Lalit Ram lived as a virtual recluse in his remote Indian village due to the condition neurofibromatosis which caused a large sagging tumour on his face
[MailOnline] A farmer's son suffering from a large facial tumour is looking for love after having life-changing surgery.
Lalit Ram lived as a virtual recluse in his remote Indian village due to the condition neurofibromatosis which caused a large sagging tumour on his face.
Desperately poor and unable to work, Lalit was left to care for his family's buffaloes in a tiny shed and even had to sleep there.
The 23-year-old said before the surgery: 'When I was a kid the tumour was smaller. It grew as I grew, but no one paid attention to it.
'Whatever work I do I do at home. If I go anywhere, people laugh and stare and I get embarrassed.
'I have problems eating and drinking. Sometimes I feel so lonely because I have no one to talk to. I cry when I am on my own.
'Because I sleep in the shed with the buffalo, the mosquitoes bite me all the time. It is so hot in that room I have to get up and walk around in the middle of the night.
'I keep my feelings buried in my heart. I want to earn money, work hard, go out to work and get married.
Lalit before (right) and after surgery (left). He said before his operation: ' If I go anywhere, people laugh and stare and I get embarrassed. I have problems eating and drinking. Sometimes I feel so lonely because I have no one to talk to. I cry when I am on my own'
But his life has changed dramatically after an amazing team of doctors came together to help him.
A new TV series of inspiring human stories reveals the pioneering surgery and follows the medical team as they battle to save Lalit and transform his life.
Lalit, 23, said: 'I feel very happy because things are much better. Having the operation was scary because I didn't know if I would live or die.
'But I knew I had to go through with it because I couldn't carry on as I was. Not only was it making me sad, but it was making everyone around me sad. Now things are much better.
'My future wife should be a little educated, be able to run the household, maintain the house and be beautiful.''I can go to work and earn money. And maybe now I can find a wife.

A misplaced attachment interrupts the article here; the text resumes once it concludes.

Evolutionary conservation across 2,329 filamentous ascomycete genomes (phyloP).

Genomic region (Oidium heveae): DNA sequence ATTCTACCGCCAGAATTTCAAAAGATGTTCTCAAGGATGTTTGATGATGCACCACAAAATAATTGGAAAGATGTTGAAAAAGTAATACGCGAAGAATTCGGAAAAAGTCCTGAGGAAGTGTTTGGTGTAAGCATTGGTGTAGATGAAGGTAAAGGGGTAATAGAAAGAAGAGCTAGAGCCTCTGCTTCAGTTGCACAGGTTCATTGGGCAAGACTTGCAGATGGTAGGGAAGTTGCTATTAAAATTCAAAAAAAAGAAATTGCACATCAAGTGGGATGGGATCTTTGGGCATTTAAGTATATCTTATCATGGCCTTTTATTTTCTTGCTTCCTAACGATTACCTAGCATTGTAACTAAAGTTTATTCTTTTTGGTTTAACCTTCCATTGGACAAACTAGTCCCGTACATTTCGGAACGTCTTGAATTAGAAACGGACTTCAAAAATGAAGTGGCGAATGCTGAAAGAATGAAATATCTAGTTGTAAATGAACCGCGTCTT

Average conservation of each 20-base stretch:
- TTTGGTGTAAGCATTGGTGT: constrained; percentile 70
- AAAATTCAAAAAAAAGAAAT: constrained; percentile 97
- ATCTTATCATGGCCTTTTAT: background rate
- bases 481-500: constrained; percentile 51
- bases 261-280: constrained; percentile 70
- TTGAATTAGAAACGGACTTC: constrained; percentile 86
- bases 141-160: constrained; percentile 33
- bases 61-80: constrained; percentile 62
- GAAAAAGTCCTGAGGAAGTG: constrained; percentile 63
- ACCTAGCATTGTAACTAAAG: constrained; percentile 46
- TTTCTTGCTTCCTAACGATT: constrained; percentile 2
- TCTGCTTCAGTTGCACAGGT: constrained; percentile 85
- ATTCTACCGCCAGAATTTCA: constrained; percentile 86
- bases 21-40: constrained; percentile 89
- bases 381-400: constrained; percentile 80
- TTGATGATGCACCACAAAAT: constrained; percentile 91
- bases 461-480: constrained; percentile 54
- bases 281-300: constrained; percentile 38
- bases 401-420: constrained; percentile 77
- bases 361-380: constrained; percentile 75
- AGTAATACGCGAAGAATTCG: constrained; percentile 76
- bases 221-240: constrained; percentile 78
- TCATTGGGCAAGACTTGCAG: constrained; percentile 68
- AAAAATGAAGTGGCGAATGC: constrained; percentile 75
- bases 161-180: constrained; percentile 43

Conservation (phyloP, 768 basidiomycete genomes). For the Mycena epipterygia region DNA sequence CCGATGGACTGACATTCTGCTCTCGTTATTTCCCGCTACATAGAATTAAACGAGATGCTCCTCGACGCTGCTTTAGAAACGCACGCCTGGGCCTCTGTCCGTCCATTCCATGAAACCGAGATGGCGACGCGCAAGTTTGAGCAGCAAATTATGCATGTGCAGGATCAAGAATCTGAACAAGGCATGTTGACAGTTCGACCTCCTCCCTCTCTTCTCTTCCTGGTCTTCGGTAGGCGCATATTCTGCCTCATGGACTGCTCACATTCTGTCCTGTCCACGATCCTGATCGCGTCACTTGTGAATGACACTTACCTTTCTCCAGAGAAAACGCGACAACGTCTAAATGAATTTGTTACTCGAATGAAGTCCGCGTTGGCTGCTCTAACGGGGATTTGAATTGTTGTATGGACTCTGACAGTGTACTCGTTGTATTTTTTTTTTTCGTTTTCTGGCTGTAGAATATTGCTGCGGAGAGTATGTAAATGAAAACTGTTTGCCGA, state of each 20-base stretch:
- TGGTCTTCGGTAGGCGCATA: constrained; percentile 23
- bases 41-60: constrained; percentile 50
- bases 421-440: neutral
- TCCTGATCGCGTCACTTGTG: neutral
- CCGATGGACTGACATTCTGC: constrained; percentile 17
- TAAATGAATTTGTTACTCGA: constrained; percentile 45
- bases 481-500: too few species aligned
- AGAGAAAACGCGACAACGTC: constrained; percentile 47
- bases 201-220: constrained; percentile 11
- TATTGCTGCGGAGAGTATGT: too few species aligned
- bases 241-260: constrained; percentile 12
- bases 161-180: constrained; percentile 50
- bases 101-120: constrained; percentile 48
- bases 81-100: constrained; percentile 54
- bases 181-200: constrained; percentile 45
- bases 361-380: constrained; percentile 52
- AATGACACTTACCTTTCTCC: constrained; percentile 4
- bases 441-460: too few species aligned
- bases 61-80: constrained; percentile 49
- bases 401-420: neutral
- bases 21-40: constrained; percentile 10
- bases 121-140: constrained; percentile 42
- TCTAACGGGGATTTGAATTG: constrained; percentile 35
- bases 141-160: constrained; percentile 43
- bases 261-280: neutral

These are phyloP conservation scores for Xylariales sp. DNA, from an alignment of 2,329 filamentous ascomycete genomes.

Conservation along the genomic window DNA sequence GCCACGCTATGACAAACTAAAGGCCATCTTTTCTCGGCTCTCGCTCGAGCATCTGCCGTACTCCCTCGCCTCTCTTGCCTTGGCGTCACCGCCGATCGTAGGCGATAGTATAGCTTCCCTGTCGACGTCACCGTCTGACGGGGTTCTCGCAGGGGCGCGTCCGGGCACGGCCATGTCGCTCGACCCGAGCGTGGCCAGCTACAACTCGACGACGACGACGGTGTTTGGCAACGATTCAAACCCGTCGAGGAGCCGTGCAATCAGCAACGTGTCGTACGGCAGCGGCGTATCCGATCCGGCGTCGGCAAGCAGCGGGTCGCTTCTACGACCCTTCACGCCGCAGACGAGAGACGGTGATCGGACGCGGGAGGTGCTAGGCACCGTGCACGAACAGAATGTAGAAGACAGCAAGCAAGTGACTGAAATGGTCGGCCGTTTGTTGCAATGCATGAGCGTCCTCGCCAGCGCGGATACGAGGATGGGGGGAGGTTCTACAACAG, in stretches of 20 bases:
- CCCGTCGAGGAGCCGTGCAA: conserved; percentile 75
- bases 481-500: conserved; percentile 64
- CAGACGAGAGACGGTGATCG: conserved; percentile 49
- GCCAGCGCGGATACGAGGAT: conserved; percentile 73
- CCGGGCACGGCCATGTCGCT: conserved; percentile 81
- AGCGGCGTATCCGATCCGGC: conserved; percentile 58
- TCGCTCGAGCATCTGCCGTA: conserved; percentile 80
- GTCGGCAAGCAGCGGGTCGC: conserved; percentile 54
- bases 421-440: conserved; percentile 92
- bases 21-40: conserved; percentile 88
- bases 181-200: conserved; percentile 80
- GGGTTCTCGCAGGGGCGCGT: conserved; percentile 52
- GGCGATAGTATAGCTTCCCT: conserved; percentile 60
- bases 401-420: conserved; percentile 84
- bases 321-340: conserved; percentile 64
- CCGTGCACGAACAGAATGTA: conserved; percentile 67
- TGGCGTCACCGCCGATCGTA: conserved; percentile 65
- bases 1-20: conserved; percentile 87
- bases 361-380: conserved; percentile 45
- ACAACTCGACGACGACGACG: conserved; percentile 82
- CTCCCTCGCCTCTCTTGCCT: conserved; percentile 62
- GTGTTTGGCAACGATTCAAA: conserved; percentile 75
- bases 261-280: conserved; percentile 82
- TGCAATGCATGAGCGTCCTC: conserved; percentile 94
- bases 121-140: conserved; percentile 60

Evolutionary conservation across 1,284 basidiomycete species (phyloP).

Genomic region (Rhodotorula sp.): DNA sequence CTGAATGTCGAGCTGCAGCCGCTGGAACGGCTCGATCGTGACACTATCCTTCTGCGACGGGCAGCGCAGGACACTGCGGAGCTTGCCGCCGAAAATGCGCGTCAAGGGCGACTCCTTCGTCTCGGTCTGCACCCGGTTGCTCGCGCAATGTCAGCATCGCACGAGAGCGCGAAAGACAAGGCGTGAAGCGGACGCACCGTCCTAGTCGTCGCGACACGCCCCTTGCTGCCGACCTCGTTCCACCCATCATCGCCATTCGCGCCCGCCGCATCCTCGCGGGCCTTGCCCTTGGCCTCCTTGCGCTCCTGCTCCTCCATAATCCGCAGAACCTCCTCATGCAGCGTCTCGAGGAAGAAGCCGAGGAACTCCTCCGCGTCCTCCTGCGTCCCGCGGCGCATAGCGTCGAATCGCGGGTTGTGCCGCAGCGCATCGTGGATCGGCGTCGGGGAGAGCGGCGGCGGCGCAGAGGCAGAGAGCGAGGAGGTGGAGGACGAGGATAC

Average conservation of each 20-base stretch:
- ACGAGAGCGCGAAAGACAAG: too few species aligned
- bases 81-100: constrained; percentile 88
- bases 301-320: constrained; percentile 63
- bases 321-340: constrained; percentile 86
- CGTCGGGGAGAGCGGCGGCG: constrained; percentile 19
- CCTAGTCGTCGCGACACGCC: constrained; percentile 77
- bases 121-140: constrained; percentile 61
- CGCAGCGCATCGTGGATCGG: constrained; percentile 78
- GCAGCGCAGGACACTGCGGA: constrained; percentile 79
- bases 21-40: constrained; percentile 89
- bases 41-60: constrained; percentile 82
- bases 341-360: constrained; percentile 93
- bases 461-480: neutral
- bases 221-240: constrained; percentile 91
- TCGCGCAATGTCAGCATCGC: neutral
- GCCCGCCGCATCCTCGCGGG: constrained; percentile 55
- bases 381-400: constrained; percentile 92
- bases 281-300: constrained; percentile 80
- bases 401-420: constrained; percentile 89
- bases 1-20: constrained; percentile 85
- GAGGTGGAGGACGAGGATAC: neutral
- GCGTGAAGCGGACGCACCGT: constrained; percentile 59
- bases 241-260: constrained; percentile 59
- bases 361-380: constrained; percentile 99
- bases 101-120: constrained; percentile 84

Villagers in remote Bihar, north India, are even planning to help Lalit by building him a home of his own.
It was a massive change from just months earlier when doctors did not know if Lalit would survive surgery after he started bleeding excessively during the operation.
Surgeons knew removing the tumours - caused by the genetic disorder neurofibromatosis - would be a huge risk after discovering Lalit's growth was packed with tiny blood vessels that would bleed heavily when cut.
They also learned Lalit suffered from abnormally low levels of hemoglobin - a protein that transports oxygen in the blood - because of his poor nutrition.
Lalit, who started developing the tumours as a child, was treated and opted to go through with the six-hour surgery last year despite the risks.
Dr Vivek Kumar, of the Sir Ganga Ram Hospital in Delhi, explained before the operation: 'I have never seen such a big tumour in my career.
'With Lalit, the tumour extended from the forehead, over part of the cheek, part of the ear, going behind the ear, involving the neck, chin and even up to the chest. It was very complicated.'
And there was a scare on the operating table when Lalit lost 1.5 litres of blood - five times the safe amount - and his vitals signs became critically unstable.
Lalit's story can be seen in Elephant Man: Body Bizarre on TLC UK at 10pm on Monday November 18th.